Binary logistic regression analysis of kinematic data (Fig. 2) revealed that the best indicator of pathological gait was knee ROM of the weakest leg, achieving an accuracy of 83.3% in classifying patients with MS and healthy participants (χ2 test: p = 0.0001).

Individual gait signatures in patients with MS

Detailed gait profiles were generated for each patient to uncover individual deficits of walking function (Fig. 3). At each walking speed and parameter, the mean value ± 2 standard deviations measured in 20 control subjects was defined as the normal range (Fig. 3B). Values above or below this range were defined as pathological (Fig. 3A). The general distribution of the individual, pathological changes reflected the findings at the group-level (Figs 1, 2), for example, reduced step length and ROM of the more distal leg joints (Fig. 3A). Individual gait profiles also exposed a degree of heterogeneity in walking patterns, for instance, patients with pronounced reductions in distal leg joint excursions (014) or with a more unstable and variable walking pattern (023).

Classification of predominant walking patterns in MS

Hierarchical cluster analysis was used to identify the main patterns of walking dysfunction in PwMS. In a first step, the clustering algorithm was validated with a dataset consisting of 28 gait parameters assessed in 20 healthy participants and 28 patients walking at 2 km/h. The algorithm demonstrated 93.8% accuracy in distinguishing between patients and healthy controls. We then used the same algorithm to identify the prevailing gait patterns in the main cohort of patients (n = 37) walking at vmax50% and identified three different gait patterns (Fig. 4). PCA revealed group data clouds that were largely separated in the PC space, thus confirming differential walking patterns of the three identified cluster subgroups (Fig. 4A). Subgroup 1 was characterised by a particularly marked reduction in knee ROM and increased left-right knee asymmetry, but little impairment in dynamic stability and gait variability. Subgroup 2 revealed increased toe height at mid-swing with strongly enhanced gait variability, but with relatively well-preserved walking stability and symmetry. In contrast, subgroup 3 demonstrated pronounced dynamic instability with less-impaired joint excursions, in particular at the ankle (Fig. 4B). ReliefF feature selection analysis confirmed the main relative discriminants identified in the cluster and PC analysis (Fig. 4C).

The EDSS step was not different between the three cluster subgroups (Fig. 4D; 1-way ANOVA). However, pyramidal dysfunction scores were higher in subgroup 1 (Fig. 4D; pyramidal vs. cerebellar: p = 0.0115; pyramidal vs. sensory: p = 0.0016; 1-way ANOVA, repeated measures), whereas subgroup 2 showed a trend towards more pronounced cerebellar deficits. Walking performance in clinical walking tests and muscle strength of the different leg muscle groups (LEMMT) were not different between the three cluster subgroups (Supplementary Fig. S1; 1-way ANOVA; 2-way ANOVA, repeated measures, respectively). Proportions of concomitant MS therapies were not different between the cluster groups (p = 0.656; χ2 test).

Decline of waking function in patients with MS over 1 year

Twenty-nine of 37 patients were available for follow-up assessment, with eight patients declining further participation in the study. Demographics of the remaining patients were statistically not different from the baseline cohort and the healthy control group (two-tailed, unpaired t-test or Fisher’s exact test). Two participants experienced a clinically-apparent relapse between baseline and follow-up assessments, but none were in an active relapse phase during measurements. Proportions of concomitant MS therapies were not different between the cluster groups (p = 0.935; χ2 test). Only 2 of 29 patients revealed changes in concomitant MS treatment over 1 year. Kinematic analysis after 1 year revealed subtle but significant differences in walking patterns over time. Most gait parameters remained similar over 1 year. The only significant change in gait kinematics concerned an increasing impairment in knee joint excursions (knee ROM of strongest leg; p = 0.0129; two-tailed, paired t-test; Fig. 5A). Knee ROM worsened in 21 of 29 patients, both in the weakest and strongest leg, resulting in a bilateral reduction of ROM of around 6% over a period of 1 year (Fig. 5B). Clinical walking tests demonstrated significantly diminished walking endurance in patients after 1 year (−6.5% or −27.1 m in the 6MWT; p = 0.0027; two-tailed, paired t-test; Fig. 5D). Walking decline was pronounced in cluster subgroup 1 (T25FW: p = 0.0473; 6MWT: p = 0.0258; 2-way ANOVA, repeated measures; Supplementary Fig. S1). Interestingly, deterioration in knee ROM over time correlated with the decline in walking function in the T25FW (R = 0.421; p = 0.023; Pearson correlation) and 6MWT (R = 0.407; p = 0.029). The total EDSS step and its functional system subscores did not change over 1 year in our patient cohort (Fig. 5E; two-tailed, paired t-tests).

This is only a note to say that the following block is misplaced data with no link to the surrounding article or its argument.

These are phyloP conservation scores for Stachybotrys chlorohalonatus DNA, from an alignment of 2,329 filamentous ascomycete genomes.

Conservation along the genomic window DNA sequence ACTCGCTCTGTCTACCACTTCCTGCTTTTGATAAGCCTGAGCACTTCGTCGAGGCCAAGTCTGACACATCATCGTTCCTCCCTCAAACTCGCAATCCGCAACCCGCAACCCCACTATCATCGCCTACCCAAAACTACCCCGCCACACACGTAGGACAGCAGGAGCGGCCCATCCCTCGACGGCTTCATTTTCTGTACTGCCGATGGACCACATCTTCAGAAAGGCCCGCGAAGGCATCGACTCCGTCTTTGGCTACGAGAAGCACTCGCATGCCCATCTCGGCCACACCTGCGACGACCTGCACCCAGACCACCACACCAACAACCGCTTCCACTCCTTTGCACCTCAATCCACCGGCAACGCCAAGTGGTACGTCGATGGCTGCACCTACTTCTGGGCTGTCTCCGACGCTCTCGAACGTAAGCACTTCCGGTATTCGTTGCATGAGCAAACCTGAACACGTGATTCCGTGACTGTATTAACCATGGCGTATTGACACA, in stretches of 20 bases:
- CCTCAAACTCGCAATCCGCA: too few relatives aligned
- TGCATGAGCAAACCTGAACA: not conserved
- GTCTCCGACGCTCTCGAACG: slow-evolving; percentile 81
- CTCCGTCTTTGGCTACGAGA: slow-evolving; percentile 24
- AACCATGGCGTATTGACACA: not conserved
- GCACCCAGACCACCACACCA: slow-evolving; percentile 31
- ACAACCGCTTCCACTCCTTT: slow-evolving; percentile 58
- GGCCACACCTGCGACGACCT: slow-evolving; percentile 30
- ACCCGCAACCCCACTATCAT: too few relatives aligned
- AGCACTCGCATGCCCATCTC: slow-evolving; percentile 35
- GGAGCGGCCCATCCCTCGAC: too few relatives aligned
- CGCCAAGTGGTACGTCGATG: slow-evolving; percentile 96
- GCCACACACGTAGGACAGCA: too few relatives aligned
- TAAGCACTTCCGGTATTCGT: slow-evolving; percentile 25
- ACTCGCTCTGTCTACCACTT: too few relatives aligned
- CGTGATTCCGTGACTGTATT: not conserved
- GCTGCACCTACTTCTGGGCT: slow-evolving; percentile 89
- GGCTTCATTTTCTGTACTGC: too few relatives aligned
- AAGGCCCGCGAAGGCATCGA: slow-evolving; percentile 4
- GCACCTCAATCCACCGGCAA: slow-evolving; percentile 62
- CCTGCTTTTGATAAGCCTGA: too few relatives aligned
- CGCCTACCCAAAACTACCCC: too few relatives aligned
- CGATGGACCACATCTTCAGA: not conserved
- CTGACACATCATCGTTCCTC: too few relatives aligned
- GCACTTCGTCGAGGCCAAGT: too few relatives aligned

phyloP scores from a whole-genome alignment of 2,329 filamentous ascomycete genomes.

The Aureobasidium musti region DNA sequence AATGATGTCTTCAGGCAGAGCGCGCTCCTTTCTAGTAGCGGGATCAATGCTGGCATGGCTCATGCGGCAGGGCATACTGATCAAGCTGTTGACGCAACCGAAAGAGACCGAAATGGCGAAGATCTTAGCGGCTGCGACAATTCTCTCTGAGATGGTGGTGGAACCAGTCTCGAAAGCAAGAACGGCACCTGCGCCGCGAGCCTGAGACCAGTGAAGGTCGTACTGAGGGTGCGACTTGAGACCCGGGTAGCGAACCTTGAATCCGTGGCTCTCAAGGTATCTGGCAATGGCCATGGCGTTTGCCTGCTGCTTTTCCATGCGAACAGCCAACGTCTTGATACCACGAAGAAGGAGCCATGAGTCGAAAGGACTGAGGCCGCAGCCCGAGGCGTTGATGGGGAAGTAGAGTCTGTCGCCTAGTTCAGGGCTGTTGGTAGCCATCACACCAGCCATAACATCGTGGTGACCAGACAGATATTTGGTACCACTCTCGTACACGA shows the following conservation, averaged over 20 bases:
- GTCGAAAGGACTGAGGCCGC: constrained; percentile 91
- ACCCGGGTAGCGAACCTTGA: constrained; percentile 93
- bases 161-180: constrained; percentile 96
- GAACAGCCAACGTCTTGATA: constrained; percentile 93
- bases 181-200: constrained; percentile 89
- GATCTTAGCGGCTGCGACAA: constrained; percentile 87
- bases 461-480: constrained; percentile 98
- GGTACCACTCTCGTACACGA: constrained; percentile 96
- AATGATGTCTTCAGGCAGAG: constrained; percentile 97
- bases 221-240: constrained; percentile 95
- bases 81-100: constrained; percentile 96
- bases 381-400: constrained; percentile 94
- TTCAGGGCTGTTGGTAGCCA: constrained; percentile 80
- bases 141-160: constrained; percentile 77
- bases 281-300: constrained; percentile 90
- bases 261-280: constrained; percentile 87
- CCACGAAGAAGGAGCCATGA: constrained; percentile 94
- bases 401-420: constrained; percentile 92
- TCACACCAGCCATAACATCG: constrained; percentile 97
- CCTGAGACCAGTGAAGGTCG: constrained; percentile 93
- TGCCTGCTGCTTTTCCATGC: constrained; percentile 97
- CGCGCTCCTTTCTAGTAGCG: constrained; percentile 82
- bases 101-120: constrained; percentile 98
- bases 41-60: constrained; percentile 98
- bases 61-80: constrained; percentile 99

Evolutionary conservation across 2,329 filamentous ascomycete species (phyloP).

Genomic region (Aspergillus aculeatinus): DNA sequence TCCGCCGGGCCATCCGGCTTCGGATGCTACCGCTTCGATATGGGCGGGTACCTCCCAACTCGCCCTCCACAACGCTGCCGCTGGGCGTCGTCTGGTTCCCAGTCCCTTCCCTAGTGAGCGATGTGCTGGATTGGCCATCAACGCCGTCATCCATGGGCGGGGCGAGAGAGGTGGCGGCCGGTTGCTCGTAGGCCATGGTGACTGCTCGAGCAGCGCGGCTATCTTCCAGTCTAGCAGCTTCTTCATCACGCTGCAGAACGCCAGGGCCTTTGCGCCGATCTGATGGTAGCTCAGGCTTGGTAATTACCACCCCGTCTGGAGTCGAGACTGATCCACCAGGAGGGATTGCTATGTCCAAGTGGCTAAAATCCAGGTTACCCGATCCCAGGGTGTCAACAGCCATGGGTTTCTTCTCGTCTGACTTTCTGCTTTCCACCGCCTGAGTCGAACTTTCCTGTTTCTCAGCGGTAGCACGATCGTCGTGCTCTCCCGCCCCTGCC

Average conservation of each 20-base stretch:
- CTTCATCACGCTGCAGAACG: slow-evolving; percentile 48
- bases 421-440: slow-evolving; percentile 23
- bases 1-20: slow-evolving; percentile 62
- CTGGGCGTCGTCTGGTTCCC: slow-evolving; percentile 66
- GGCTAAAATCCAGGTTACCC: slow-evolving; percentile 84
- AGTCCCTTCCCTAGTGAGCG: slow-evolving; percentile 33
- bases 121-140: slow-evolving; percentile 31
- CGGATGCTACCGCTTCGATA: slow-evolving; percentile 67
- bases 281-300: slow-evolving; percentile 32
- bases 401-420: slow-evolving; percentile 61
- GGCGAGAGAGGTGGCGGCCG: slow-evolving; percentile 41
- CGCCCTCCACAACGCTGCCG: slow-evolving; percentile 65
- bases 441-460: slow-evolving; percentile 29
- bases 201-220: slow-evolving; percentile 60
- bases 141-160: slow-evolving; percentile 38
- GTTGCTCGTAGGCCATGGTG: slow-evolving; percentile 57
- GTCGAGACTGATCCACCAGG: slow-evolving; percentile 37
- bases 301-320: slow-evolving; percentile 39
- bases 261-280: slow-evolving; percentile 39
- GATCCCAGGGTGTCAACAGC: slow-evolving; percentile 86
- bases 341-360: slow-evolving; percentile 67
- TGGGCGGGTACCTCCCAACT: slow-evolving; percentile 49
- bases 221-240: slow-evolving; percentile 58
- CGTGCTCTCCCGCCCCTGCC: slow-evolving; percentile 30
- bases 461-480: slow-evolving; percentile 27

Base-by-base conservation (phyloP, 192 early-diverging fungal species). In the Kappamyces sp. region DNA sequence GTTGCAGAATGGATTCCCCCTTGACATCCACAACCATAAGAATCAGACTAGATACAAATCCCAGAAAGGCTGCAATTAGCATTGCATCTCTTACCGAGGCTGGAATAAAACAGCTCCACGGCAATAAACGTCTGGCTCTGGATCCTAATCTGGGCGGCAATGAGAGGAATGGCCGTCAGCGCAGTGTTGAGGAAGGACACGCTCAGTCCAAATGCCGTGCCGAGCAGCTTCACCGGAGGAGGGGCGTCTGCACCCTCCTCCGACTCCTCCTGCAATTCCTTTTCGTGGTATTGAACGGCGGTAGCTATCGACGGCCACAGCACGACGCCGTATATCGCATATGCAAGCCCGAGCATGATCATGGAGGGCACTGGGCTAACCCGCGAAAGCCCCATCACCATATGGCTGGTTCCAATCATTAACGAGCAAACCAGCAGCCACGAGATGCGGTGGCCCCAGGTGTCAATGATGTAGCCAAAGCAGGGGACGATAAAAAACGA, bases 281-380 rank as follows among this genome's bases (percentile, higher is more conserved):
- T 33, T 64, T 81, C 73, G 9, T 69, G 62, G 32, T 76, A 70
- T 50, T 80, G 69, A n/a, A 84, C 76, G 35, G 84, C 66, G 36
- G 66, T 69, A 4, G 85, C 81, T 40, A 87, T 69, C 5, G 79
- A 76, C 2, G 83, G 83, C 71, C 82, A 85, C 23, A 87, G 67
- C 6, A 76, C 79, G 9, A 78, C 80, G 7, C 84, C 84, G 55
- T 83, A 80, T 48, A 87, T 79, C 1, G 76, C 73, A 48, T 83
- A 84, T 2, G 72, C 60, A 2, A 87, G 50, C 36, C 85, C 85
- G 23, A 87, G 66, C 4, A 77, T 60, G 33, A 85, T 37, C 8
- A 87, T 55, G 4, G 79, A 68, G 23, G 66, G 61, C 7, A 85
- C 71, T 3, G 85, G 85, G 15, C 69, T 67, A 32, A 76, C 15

Discussion

We prospectively characterised gait deficits in a cohort of 37 patients with MS applying sensitive, state-of-the-art 3D-kinematic gait analysis during treadmill walking and classified these patients into three different subgroups based on their walking pattern. We demonstrate mild, but significant, deterioration of walking function over a period of 1 year. Locomotor profiles were supplemented by neurological examination and clinical, overground walking tests.